I have bought some fancier clothes over the years but i've always ended up feeling awkward in them, or they tore up way too fast to be worth the money i spent. I keep coming back to a plain old pair of jeans and a handful of cotton tanks. They're super heavy when wet and take ages to dry, but at least i'm comfortable in them. I also have a pair of cargo/work shorts that are a polyester/cotton blend for when i know i'm going to be hiking in very hot and humid weather. The bigger size helps them to breathe better than sport/activewear, i think, plus you can stash more stuff in the pockets. I might try getting some work pants when my current jeans wear through, but it's tough to find a cut that fits me well so it's always tempting to just re-buy the same pair.

Of course every single "pro" hiker website disagrees with this theory of wearing regular clothes when you're out and about. I wonder if it's just me that's weird, or if the way i travel is just a bit more laid-back than these sporty, outdoorsy types. I think the calculus might be different when whatever you're wearing is literally all of the clothes that you own, it's not like you have a car or a house with another dozen outfits for different occasions.

The biggest problem i found with traveling in regular clothes is if you are somewhere hot in the daytime and cold at night, and you have a pack on all day, then your top will get soaked, which is fine, but as soon as the sun goes down you're freezing. Better to try get wherever you're going before the sun goes down, i reckon.
 

julianface

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If you want cheap comfortable synthetic pants look for polyester pyjama pants. Hiked and camped in my stupid shark pyjama pants all over the place from warm to cold they are amazing. They just aren't marketed towards roughing it and they'll be less durable but super comfortable. But some rain pants over top and you're golden
 
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seabeer

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Synthetics, wool are typically prime choice. Cotton is good in hot weather, but it tends to absorb moisture.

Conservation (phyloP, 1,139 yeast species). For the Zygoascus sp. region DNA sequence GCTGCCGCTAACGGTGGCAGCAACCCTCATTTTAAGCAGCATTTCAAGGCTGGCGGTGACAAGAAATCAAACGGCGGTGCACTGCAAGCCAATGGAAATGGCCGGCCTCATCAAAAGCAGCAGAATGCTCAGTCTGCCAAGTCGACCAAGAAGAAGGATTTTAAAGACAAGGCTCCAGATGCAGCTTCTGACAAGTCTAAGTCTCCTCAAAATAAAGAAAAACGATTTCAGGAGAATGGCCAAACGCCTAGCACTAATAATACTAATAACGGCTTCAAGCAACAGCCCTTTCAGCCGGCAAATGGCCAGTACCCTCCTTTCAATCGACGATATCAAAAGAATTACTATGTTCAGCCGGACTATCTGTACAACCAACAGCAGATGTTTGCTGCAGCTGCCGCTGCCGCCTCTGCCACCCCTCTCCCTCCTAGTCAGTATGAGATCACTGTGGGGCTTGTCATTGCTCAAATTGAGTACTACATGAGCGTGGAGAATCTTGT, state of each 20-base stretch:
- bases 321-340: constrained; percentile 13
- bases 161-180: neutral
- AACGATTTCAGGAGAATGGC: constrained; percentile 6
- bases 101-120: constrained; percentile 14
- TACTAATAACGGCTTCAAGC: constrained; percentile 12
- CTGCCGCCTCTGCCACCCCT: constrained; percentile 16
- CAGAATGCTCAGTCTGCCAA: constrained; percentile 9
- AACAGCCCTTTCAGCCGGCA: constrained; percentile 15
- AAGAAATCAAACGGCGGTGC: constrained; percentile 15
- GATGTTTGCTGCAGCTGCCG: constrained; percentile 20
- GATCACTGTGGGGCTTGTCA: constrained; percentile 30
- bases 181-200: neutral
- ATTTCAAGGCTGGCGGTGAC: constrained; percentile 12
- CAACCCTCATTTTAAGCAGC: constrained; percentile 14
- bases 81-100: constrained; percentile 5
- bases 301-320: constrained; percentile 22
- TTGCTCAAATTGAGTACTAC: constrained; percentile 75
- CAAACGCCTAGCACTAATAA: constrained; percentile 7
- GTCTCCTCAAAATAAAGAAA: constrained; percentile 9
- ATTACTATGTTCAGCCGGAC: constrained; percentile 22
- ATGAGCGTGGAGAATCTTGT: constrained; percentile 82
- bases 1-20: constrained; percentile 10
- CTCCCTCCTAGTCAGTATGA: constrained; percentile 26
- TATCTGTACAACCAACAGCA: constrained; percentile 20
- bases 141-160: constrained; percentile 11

I always hike in lightweight long sleeved wool. Not only does it provide sun protection, but it is the best balance of keeping wet enough when you sweat to keep you cool and drying fast enough so you don't have to put on wet cloths. It also has a benefit of being antibacterial.
 

SiCK cada

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Synthetics, wool are typically prime choice. Cotton is good in hot weather, but it tends to absorb moisture.

I always hike in lightweight long sleeved wool. Not only does it provide sun protection, but it is the best balance of keeping wet enough when you sweat to keep you cool and drying fast enough so you don't have to put on wet cloths. It also has a benefit of being antibacterial.
I've heard a lot of good things about wool! especially merino wool.
 

ali

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As an update to my comment from a year ago... Since then i wore through my jeans and bought a pair of cotton/polyester work pants to replace them. They're actually baggy chef pants. Sometimes they're annoyingly baggy (the legs get snagged), but the bagginess also makes them a bit cooler when it's hot out and there is a breeze. It's also really useful to be able to roll them up into shorts when you need to wade into some water. Anyway, they are lighter and dry faster than jeans, so i think cotton/polyester is a viable option now for pants. For tops i'm still bearish on synthetics - they stink too much. Better merino wool or just cotton if it's dry out. I do now have a synthetic puffy for when it's very cold out, but i don't use it while i'm actively hiking or biking, i just put it on at camp like a wearable sleeping bag.